3. Fruit:
    Berries ( The darker the better ) wild blueberries are best

    • Contain powerful phytochemicals that provide antioxidant protection
    • Excellent source of vitamin C, carotenes, zinc, potassium, iron, calcium and magnesium
    • High in fiber
    • Low in sugar


    • Rich in antioxidants like carotenes, vitamin C and flavonoids
    • Contains B vitamins, vitamin E, folate and fiber
    • Rich source of minerals, potassium, magnesium
    • Has anti-inflammatory effects


    • Excellent source of raw fat, which many Americans are deficient in.
    • Rich in monounsaturated fat, which is easily burned for energy.
    • An avocado has more than twice as much potassium as a banana.
    • Good source of folate, dietary fiber, vitamin C, vitamin E, riboflavin and vitamin B6.
    • Best for protein types

    Use the following fruits with caution if you are a protein type or have problems with excess insulin:


    • Rich source of carotenoids and vitamins B and C
    • Contains calcium, iron and potassium
    • Good source of phosphorus, selenium, folate and zinc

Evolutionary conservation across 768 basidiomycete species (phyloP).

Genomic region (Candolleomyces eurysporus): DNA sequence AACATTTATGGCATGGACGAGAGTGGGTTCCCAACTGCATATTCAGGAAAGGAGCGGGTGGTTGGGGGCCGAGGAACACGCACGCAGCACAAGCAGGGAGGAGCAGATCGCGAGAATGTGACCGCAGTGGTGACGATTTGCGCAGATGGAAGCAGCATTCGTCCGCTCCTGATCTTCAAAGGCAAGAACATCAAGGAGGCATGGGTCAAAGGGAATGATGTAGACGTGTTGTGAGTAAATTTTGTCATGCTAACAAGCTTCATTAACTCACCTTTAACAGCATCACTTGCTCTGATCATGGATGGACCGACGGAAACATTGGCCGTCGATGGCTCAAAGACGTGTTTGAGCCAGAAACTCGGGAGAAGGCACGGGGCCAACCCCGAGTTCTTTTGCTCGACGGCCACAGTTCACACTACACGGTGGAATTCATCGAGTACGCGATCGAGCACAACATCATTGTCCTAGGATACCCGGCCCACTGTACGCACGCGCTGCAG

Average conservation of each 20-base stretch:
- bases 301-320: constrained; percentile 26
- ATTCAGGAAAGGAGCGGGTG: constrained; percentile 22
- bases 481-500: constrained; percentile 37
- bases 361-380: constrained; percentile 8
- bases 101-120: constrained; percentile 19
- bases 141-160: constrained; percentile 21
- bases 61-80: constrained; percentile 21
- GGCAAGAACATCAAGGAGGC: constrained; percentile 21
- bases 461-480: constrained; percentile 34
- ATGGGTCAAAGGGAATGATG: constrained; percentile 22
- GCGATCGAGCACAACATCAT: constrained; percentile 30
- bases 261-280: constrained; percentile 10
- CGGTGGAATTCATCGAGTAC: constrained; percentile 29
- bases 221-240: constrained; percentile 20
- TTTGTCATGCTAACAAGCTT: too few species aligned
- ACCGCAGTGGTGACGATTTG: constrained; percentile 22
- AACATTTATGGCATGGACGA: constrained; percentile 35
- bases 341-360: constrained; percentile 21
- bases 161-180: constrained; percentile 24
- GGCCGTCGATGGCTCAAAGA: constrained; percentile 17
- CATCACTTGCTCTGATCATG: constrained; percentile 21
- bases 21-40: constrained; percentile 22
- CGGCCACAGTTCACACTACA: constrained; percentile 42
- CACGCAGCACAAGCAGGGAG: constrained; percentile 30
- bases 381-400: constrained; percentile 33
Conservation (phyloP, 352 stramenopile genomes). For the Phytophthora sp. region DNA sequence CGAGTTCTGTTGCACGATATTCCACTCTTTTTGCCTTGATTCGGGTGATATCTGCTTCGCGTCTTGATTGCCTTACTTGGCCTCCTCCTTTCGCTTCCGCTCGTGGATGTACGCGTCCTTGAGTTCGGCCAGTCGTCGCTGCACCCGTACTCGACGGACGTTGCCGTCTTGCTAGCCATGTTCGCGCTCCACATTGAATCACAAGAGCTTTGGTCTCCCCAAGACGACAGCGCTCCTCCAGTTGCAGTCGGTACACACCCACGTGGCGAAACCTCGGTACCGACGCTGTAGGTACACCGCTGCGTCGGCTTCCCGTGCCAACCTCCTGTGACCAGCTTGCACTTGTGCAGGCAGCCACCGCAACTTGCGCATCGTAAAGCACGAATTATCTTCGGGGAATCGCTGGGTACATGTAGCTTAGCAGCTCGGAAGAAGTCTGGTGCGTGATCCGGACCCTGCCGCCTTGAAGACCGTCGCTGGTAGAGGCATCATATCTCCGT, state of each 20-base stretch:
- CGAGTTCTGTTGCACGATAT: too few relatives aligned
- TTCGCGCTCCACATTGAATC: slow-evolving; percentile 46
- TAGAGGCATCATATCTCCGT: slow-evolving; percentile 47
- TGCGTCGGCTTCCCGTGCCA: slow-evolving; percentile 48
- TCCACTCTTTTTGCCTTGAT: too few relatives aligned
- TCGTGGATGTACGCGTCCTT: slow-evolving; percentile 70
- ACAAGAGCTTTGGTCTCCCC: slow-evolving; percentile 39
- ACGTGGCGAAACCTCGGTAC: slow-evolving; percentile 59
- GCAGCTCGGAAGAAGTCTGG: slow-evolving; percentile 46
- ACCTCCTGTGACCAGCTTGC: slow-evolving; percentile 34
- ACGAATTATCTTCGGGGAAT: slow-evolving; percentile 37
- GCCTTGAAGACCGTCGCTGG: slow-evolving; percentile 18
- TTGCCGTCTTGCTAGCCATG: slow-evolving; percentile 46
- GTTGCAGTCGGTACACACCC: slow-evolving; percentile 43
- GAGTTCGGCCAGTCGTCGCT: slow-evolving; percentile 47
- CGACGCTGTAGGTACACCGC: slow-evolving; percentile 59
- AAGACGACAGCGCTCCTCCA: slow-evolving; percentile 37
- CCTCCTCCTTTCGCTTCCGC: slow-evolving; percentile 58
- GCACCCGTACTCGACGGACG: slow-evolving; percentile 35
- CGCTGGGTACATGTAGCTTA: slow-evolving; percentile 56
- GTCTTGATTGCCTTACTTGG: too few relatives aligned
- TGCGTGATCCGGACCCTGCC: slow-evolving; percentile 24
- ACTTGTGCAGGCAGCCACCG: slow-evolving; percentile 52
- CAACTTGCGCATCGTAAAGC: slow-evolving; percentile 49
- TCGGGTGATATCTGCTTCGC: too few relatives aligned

• Contains some protein and amino acids


    • Contains an enzyme, bromelain, which aids digestion, reduces inflammation and swelling and may have anti-cancer effects.
    • Rich in antioxidants like vitamin C
    • Provides immune support
    • Excellent source of manganese, thiamin and riboflavin, which are important for energy production


    • Excellent source of vitamin C, lycopene, carotenoids, folate, potassium, fiber, calcium and iron
    • Consumption of guava fruit may reduce LDL (bad) cholesterol
    • Has anti-microbial properties that may fight bacteria such as Staphylococcus aureus and beta-streptococcus group A.
    • Guava is sometimes used as a treatment for diarrhea by natural medicine workers in the tropics